War Coins of the United States
War Coins of the United States
War Coins Had Different Metallic Content
War coins were minted to allow metal to be committed to the war effort.
On December 7, 1941, the United States of America was brought into World War II by a devastating attack by Japan. Before that, the United States did assist with supplying the British who were already engaged in the war in Europe, but did not commit troops to the effort. However, shortly after the attack on Pearl Harbor, Hitler on behalf of Germany declared war on the United States, bringing a war in two major theaters to be fought. Now the United States had to supply its own troops with ammunition, and this in turn caused several changes in the United States’ coinage to be made.
The two coins involved are the penny and the nickel. In fact, there were two changes made to the penny.
War Coins: The One Cent Coins
The Two Changes
In 1943 the cent had its composition changed from ninety-five percent copper and five percent tin and zinc to a zinc coated steel one cent piece. These looked different, and were much lighter, but the physical dimensions were preserved. Once in circulation, these coins often turned black. They also had the property that they could be attracted by a magnet.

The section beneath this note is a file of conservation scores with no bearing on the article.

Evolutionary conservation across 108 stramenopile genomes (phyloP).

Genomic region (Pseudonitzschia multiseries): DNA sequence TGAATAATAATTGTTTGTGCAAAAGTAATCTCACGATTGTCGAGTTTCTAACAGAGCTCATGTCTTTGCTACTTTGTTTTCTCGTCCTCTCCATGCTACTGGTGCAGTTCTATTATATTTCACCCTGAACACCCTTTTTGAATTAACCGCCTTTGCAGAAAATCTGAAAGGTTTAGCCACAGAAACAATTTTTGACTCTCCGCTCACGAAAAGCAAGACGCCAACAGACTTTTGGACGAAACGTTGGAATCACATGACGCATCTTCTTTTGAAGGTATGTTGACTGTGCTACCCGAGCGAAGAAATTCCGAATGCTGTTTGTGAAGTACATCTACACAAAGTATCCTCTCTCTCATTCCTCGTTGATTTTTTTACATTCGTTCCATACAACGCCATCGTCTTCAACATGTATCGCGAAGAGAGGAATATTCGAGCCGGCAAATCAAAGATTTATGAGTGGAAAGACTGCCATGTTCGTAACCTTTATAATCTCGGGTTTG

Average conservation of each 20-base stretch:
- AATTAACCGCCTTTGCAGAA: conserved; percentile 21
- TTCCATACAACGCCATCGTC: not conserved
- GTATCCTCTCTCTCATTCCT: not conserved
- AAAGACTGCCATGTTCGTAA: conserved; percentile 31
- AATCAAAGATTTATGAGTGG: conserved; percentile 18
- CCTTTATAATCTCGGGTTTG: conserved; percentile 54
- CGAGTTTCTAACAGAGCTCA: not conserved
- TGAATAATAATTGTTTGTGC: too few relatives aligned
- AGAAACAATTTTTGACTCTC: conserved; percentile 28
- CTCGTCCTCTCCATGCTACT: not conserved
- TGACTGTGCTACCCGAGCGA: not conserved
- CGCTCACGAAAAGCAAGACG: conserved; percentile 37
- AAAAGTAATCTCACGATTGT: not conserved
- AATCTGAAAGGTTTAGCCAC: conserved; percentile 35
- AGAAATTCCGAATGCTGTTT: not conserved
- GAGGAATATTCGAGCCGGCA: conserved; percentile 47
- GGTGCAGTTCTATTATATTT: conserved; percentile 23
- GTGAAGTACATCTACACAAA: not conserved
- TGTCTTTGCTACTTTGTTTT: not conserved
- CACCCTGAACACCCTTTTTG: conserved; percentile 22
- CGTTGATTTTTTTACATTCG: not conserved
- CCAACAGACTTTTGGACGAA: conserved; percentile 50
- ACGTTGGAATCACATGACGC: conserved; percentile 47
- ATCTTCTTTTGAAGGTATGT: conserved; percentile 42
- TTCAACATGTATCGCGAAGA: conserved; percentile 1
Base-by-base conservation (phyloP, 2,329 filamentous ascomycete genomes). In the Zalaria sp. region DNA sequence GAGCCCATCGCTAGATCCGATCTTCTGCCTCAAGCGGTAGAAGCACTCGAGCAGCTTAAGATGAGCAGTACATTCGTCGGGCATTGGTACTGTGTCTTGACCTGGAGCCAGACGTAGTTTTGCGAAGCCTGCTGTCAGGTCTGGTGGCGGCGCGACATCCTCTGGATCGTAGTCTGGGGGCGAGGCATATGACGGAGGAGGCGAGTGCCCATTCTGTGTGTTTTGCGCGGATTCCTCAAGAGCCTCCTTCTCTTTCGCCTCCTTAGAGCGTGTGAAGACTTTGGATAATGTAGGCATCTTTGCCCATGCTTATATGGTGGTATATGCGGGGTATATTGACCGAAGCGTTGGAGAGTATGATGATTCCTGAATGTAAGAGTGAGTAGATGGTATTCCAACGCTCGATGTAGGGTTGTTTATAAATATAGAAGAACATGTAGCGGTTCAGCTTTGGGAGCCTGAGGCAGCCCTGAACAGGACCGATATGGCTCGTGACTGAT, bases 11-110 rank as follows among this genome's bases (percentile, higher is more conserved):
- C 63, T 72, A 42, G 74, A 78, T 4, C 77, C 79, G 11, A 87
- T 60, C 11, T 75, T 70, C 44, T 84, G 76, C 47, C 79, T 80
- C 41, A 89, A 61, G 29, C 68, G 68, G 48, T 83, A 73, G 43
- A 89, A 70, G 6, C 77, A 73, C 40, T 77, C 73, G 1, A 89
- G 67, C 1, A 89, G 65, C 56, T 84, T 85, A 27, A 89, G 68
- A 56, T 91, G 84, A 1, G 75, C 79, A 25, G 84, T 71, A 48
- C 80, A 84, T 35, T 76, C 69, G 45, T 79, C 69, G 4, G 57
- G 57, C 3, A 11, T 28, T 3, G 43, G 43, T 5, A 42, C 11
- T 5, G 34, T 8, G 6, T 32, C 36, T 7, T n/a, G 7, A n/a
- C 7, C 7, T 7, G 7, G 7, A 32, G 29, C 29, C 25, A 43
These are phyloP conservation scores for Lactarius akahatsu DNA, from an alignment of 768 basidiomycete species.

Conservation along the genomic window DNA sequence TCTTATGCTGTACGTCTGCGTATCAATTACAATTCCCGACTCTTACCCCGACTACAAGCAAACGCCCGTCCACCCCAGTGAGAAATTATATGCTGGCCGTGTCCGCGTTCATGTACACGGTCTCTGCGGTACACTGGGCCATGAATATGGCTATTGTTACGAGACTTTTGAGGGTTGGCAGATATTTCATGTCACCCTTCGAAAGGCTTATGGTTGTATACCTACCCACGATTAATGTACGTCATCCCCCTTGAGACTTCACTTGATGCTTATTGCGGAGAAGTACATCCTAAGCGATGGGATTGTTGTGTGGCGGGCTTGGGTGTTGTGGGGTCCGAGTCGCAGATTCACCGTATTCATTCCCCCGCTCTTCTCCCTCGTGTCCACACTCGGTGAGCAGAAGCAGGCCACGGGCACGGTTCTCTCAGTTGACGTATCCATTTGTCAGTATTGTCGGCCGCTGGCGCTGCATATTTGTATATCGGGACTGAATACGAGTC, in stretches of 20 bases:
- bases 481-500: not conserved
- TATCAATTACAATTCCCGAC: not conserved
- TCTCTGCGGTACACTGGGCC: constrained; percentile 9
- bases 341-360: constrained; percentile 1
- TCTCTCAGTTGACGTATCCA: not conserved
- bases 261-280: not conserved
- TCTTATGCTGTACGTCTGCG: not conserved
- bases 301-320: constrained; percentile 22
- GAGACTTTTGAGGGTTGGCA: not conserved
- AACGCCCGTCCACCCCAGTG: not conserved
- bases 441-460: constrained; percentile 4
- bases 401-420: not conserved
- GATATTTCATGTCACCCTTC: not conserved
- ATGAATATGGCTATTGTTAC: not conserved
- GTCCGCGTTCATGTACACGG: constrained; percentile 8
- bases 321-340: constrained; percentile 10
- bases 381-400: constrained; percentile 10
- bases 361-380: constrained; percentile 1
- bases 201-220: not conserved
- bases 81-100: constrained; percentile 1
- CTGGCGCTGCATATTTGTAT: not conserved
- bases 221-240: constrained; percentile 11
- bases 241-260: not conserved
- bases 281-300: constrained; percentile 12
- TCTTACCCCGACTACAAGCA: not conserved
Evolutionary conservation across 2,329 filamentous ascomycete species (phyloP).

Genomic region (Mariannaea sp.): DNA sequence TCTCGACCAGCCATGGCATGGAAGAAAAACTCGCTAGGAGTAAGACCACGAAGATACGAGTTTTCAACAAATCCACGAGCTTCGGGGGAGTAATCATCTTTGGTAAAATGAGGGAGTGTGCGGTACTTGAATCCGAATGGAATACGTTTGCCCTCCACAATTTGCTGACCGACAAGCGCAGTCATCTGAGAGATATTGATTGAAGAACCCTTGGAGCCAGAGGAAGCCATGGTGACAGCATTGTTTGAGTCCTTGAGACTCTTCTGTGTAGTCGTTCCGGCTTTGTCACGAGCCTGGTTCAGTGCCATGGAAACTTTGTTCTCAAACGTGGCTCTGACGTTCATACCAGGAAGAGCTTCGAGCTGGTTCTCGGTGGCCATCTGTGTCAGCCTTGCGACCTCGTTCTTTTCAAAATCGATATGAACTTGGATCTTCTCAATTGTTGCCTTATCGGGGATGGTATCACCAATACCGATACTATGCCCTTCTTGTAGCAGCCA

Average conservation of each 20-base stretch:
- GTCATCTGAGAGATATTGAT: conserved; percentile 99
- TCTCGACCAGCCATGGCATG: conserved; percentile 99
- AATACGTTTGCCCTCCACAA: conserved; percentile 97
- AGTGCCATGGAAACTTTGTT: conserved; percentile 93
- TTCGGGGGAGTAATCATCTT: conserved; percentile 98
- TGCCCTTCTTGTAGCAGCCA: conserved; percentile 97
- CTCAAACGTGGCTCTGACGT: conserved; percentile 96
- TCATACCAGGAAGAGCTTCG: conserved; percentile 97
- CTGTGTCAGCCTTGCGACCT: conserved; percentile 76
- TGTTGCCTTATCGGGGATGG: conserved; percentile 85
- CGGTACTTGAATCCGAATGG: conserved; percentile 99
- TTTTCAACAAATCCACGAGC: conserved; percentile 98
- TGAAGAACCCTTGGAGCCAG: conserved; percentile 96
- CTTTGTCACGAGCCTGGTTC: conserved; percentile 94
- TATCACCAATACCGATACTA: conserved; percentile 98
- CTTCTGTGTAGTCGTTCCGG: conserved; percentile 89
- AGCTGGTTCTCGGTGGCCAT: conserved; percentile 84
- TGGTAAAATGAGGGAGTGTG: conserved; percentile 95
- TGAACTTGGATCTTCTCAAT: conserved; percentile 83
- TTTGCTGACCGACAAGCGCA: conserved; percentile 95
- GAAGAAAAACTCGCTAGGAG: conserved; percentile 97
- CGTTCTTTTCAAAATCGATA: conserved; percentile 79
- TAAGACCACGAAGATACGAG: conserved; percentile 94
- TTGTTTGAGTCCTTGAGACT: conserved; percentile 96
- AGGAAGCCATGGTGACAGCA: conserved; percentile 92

After 1943 the United States Mint went back to ninety-five percent copper, but the zinc and tin alloy was replaced with just zinc. Both the diameter and the weight resumed the old standards, and these slightly altered cent coins continued being minted through 1946.
In circulated condition these tend to look reasonably close to the 1942 and earlier issues.
Learn more on Lincoln cents and find albums to collect them at Barnes and Nobles.
The War Coins: Nickels